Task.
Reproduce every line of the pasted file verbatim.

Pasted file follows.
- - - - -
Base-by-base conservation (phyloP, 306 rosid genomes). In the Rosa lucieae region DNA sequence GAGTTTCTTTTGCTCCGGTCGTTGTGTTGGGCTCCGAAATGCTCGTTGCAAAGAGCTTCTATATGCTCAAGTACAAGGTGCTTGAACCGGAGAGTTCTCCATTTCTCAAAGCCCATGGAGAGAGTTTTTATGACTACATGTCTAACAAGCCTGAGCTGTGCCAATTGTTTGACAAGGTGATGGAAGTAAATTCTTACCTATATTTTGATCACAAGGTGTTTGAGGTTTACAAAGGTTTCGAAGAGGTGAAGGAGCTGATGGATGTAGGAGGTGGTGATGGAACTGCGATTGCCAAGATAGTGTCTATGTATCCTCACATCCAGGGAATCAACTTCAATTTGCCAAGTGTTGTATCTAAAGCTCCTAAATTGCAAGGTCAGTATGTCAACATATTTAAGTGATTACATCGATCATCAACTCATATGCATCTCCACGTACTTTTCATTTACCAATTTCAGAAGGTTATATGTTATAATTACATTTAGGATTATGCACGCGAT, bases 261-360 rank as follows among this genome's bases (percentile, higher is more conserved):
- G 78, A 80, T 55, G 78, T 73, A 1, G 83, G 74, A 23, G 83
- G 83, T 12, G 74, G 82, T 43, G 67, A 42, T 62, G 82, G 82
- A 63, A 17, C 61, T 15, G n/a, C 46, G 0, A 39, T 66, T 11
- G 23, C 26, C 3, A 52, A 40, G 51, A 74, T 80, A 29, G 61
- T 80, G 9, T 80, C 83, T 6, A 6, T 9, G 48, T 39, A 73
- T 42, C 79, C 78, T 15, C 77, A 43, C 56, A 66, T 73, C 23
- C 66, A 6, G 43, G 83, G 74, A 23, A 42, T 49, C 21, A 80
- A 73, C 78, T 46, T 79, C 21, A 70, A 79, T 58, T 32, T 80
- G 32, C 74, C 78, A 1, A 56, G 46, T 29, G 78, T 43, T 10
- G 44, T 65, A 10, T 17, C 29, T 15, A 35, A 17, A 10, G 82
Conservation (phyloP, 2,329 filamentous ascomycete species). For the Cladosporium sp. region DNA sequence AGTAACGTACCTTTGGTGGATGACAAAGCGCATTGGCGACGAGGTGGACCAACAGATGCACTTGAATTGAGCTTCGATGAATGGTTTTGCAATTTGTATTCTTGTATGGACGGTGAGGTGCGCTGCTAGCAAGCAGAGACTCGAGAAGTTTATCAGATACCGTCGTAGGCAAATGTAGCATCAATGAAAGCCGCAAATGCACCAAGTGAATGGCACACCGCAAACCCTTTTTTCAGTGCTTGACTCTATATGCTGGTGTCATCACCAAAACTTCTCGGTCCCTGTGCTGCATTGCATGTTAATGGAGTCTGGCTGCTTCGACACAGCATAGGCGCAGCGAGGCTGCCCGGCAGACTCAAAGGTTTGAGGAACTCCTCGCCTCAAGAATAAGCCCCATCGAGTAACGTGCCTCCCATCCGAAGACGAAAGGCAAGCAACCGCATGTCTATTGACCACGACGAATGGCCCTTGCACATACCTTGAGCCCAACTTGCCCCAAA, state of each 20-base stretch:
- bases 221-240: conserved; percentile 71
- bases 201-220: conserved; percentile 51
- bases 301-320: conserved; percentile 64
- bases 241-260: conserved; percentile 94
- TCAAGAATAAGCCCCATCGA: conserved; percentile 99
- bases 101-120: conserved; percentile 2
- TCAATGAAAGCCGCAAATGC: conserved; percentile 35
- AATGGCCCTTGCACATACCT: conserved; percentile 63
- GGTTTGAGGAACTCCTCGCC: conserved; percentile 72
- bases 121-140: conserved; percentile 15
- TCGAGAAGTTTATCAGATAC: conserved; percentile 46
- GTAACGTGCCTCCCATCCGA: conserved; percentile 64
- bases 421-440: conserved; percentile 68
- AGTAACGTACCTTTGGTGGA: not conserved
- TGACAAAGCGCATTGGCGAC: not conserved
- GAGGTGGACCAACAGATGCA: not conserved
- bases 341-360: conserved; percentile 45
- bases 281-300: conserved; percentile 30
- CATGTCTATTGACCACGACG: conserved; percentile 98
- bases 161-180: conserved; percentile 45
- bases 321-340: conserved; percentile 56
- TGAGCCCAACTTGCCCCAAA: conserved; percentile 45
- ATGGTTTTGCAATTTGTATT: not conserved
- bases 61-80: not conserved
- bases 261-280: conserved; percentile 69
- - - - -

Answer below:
Base-by-base conservation (phyloP, 306 rosid genomes). In the Rosa lucieae region DNA sequence GAGTTTCTTTTGCTCCGGTCGTTGTGTTGGGCTCCGAAATGCTCGTTGCAAAGAGCTTCTATATGCTCAAGTACAAGGTGCTTGAACCGGAGAGTTCTCCATTTCTCAAAGCCCATGGAGAGAGTTTTTATGACTACATGTCTAACAAGCCTGAGCTGTGCCAATTGTTTGACAAGGTGATGGAAGTAAATTCTTACCTATATTTTGATCACAAGGTGTTTGAGGTTTACAAAGGTTTCGAAGAGGTGAAGGAGCTGATGGATGTAGGAGGTGGTGATGGAACTGCGATTGCCAAGATAGTGTCTATGTATCCTCACATCCAGGGAATCAACTTCAATTTGCCAAGTGTTGTATCTAAAGCTCCTAAATTGCAAGGTCAGTATGTCAACATATTTAAGTGATTACATCGATCATCAACTCATATGCATCTCCACGTACTTTTCATTTACCAATTTCAGAAGGTTATATGTTATAATTACATTTAGGATTATGCACGCGAT, bases 261-360 rank as follows among this genome's bases (percentile, higher is more conserved):
- G 78, A 80, T 55, G 78, T 73, A 1, G 83, G 74, A 23, G 83
- G 83, T 12, G 74, G 82, T 43, G 67, A 42, T 62, G 82, G 82
- A 63, A 17, C 61, T 15, G n/a, C 46, G 0, A 39, T 66, T 11
- G 23, C 26, C 3, A 52, A 40, G 51, A 74, T 80, A 29, G 61
- T 80, G 9, T 80, C 83, T 6, A 6, T 9, G 48, T 39, A 73
- T 42, C 79, C 78, T 15, C 77, A 43, C 56, A 66, T 73, C 23
- C 66, A 6, G 43, G 83, G 74, A 23, A 42, T 49, C 21, A 80
- A 73, C 78, T 46, T 79, C 21, A 70, A 79, T 58, T 32, T 80
- G 32, C 74, C 78, A 1, A 56, G 46, T 29, G 78, T 43, T 10
- G 44, T 65, A 10, T 17, C 29, T 15, A 35, A 17, A 10, G 82
Conservation (phyloP, 2,329 filamentous ascomycete species). For the Cladosporium sp. region DNA sequence AGTAACGTACCTTTGGTGGATGACAAAGCGCATTGGCGACGAGGTGGACCAACAGATGCACTTGAATTGAGCTTCGATGAATGGTTTTGCAATTTGTATTCTTGTATGGACGGTGAGGTGCGCTGCTAGCAAGCAGAGACTCGAGAAGTTTATCAGATACCGTCGTAGGCAAATGTAGCATCAATGAAAGCCGCAAATGCACCAAGTGAATGGCACACCGCAAACCCTTTTTTCAGTGCTTGACTCTATATGCTGGTGTCATCACCAAAACTTCTCGGTCCCTGTGCTGCATTGCATGTTAATGGAGTCTGGCTGCTTCGACACAGCATAGGCGCAGCGAGGCTGCCCGGCAGACTCAAAGGTTTGAGGAACTCCTCGCCTCAAGAATAAGCCCCATCGAGTAACGTGCCTCCCATCCGAAGACGAAAGGCAAGCAACCGCATGTCTATTGACCACGACGAATGGCCCTTGCACATACCTTGAGCCCAACTTGCCCCAAA, state of each 20-base stretch:
- bases 221-240: conserved; percentile 71
- bases 201-220: conserved; percentile 51
- bases 301-320: conserved; percentile 64
- bases 241-260: conserved; percentile 94
- TCAAGAATAAGCCCCATCGA: conserved; percentile 99
- bases 101-120: conserved; percentile 2
- TCAATGAAAGCCGCAAATGC: conserved; percentile 35
- AATGGCCCTTGCACATACCT: conserved; percentile 63
- GGTTTGAGGAACTCCTCGCC: conserved; percentile 72
- bases 121-140: conserved; percentile 15
- TCGAGAAGTTTATCAGATAC: conserved; percentile 46
- GTAACGTGCCTCCCATCCGA: conserved; percentile 64
- bases 421-440: conserved; percentile 68
- AGTAACGTACCTTTGGTGGA: not conserved
- TGACAAAGCGCATTGGCGAC: not conserved
- GAGGTGGACCAACAGATGCA: not conserved
- bases 341-360: conserved; percentile 45
- bases 281-300: conserved; percentile 30
- CATGTCTATTGACCACGACG: conserved; percentile 98
- bases 161-180: conserved; percentile 45
- bases 321-340: conserved; percentile 56
- TGAGCCCAACTTGCCCCAAA: conserved; percentile 45
- ATGGTTTTGCAATTTGTATT: not conserved
- bases 61-80: not conserved
- bases 261-280: conserved; percentile 69